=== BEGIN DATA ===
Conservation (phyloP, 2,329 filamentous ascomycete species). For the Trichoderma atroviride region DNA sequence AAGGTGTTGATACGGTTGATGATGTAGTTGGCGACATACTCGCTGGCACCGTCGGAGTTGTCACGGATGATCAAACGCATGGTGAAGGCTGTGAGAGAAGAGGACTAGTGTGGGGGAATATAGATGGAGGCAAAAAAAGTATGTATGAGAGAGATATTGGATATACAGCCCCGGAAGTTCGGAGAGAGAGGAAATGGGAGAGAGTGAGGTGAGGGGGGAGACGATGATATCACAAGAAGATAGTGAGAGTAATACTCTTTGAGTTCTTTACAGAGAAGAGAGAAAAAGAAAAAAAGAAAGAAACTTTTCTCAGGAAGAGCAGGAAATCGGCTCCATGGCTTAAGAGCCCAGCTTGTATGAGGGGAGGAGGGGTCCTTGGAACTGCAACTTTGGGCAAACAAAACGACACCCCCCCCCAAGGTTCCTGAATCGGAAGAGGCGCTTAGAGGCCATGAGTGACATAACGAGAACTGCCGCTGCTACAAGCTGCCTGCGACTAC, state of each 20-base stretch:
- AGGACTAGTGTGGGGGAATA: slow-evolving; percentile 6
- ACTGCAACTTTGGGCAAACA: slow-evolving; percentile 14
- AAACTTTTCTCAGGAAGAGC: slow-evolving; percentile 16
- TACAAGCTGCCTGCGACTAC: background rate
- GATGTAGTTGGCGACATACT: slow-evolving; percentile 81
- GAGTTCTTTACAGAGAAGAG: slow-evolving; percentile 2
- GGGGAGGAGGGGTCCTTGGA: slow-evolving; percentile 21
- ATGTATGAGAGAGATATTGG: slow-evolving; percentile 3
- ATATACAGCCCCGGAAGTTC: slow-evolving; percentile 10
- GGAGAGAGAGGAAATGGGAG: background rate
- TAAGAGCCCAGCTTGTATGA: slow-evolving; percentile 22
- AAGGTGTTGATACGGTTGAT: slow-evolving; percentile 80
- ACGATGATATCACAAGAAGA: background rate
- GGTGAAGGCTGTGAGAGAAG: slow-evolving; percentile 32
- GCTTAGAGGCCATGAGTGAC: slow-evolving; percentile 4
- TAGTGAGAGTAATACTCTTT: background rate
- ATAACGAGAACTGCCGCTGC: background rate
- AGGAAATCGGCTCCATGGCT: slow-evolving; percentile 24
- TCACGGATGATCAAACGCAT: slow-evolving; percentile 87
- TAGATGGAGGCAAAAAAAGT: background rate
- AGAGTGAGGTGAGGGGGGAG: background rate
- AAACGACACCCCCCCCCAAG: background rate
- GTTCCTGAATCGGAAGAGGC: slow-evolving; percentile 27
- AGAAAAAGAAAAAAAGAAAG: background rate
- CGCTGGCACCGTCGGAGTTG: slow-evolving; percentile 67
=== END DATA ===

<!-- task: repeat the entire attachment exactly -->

Conservation (phyloP, 2,329 filamentous ascomycete species). For the Trichoderma atroviride region DNA sequence AAGGTGTTGATACGGTTGATGATGTAGTTGGCGACATACTCGCTGGCACCGTCGGAGTTGTCACGGATGATCAAACGCATGGTGAAGGCTGTGAGAGAAGAGGACTAGTGTGGGGGAATATAGATGGAGGCAAAAAAAGTATGTATGAGAGAGATATTGGATATACAGCCCCGGAAGTTCGGAGAGAGAGGAAATGGGAGAGAGTGAGGTGAGGGGGGAGACGATGATATCACAAGAAGATAGTGAGAGTAATACTCTTTGAGTTCTTTACAGAGAAGAGAGAAAAAGAAAAAAAGAAAGAAACTTTTCTCAGGAAGAGCAGGAAATCGGCTCCATGGCTTAAGAGCCCAGCTTGTATGAGGGGAGGAGGGGTCCTTGGAACTGCAACTTTGGGCAAACAAAACGACACCCCCCCCCAAGGTTCCTGAATCGGAAGAGGCGCTTAGAGGCCATGAGTGACATAACGAGAACTGCCGCTGCTACAAGCTGCCTGCGACTAC, state of each 20-base stretch:
- AGGACTAGTGTGGGGGAATA: slow-evolving; percentile 6
- ACTGCAACTTTGGGCAAACA: slow-evolving; percentile 14
- AAACTTTTCTCAGGAAGAGC: slow-evolving; percentile 16
- TACAAGCTGCCTGCGACTAC: background rate
- GATGTAGTTGGCGACATACT: slow-evolving; percentile 81
- GAGTTCTTTACAGAGAAGAG: slow-evolving; percentile 2
- GGGGAGGAGGGGTCCTTGGA: slow-evolving; percentile 21
- ATGTATGAGAGAGATATTGG: slow-evolving; percentile 3
- ATATACAGCCCCGGAAGTTC: slow-evolving; percentile 10
- GGAGAGAGAGGAAATGGGAG: background rate
- TAAGAGCCCAGCTTGTATGA: slow-evolving; percentile 22
- AAGGTGTTGATACGGTTGAT: slow-evolving; percentile 80
- ACGATGATATCACAAGAAGA: background rate
- GGTGAAGGCTGTGAGAGAAG: slow-evolving; percentile 32
- GCTTAGAGGCCATGAGTGAC: slow-evolving; percentile 4
- TAGTGAGAGTAATACTCTTT: background rate
- ATAACGAGAACTGCCGCTGC: background rate
- AGGAAATCGGCTCCATGGCT: slow-evolving; percentile 24
- TCACGGATGATCAAACGCAT: slow-evolving; percentile 87
- TAGATGGAGGCAAAAAAAGT: background rate
- AGAGTGAGGTGAGGGGGGAG: background rate
- AAACGACACCCCCCCCCAAG: background rate
- GTTCCTGAATCGGAAGAGGC: slow-evolving; percentile 27
- AGAAAAAGAAAAAAAGAAAG: background rate
- CGCTGGCACCGTCGGAGTTG: slow-evolving; percentile 67